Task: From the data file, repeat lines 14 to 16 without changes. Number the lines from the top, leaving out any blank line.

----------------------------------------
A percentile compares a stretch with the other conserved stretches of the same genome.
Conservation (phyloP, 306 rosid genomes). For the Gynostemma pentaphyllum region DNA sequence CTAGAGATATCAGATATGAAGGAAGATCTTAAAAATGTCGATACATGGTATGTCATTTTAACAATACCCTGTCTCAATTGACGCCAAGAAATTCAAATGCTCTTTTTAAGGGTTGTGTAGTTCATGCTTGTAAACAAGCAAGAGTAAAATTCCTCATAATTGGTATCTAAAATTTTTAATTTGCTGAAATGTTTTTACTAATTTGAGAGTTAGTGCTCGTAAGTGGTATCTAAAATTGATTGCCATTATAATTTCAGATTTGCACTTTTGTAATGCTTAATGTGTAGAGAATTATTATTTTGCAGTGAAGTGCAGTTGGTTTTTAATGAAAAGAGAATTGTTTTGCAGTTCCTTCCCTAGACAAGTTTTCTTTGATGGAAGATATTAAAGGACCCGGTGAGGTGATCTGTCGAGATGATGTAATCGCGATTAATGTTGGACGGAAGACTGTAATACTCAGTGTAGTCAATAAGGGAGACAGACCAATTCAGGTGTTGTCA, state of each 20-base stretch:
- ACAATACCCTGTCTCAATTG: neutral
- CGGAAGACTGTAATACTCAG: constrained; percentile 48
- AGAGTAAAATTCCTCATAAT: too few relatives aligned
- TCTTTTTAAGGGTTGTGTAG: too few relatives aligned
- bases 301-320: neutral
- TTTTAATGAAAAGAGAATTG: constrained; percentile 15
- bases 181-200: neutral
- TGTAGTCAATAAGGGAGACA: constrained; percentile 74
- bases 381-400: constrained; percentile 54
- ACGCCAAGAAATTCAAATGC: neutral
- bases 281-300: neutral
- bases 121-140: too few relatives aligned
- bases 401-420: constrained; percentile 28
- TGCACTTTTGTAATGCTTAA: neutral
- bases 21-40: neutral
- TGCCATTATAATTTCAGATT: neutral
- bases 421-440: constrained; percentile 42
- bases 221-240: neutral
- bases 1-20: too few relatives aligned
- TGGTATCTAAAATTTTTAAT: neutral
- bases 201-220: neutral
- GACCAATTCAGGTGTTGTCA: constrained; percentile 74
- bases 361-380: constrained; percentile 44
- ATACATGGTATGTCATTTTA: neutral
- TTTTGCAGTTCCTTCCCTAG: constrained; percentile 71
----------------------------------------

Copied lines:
- bases 121-140: too few relatives aligned
- bases 401-420: constrained; percentile 28
- TGCACTTTTGTAATGCTTAA: neutral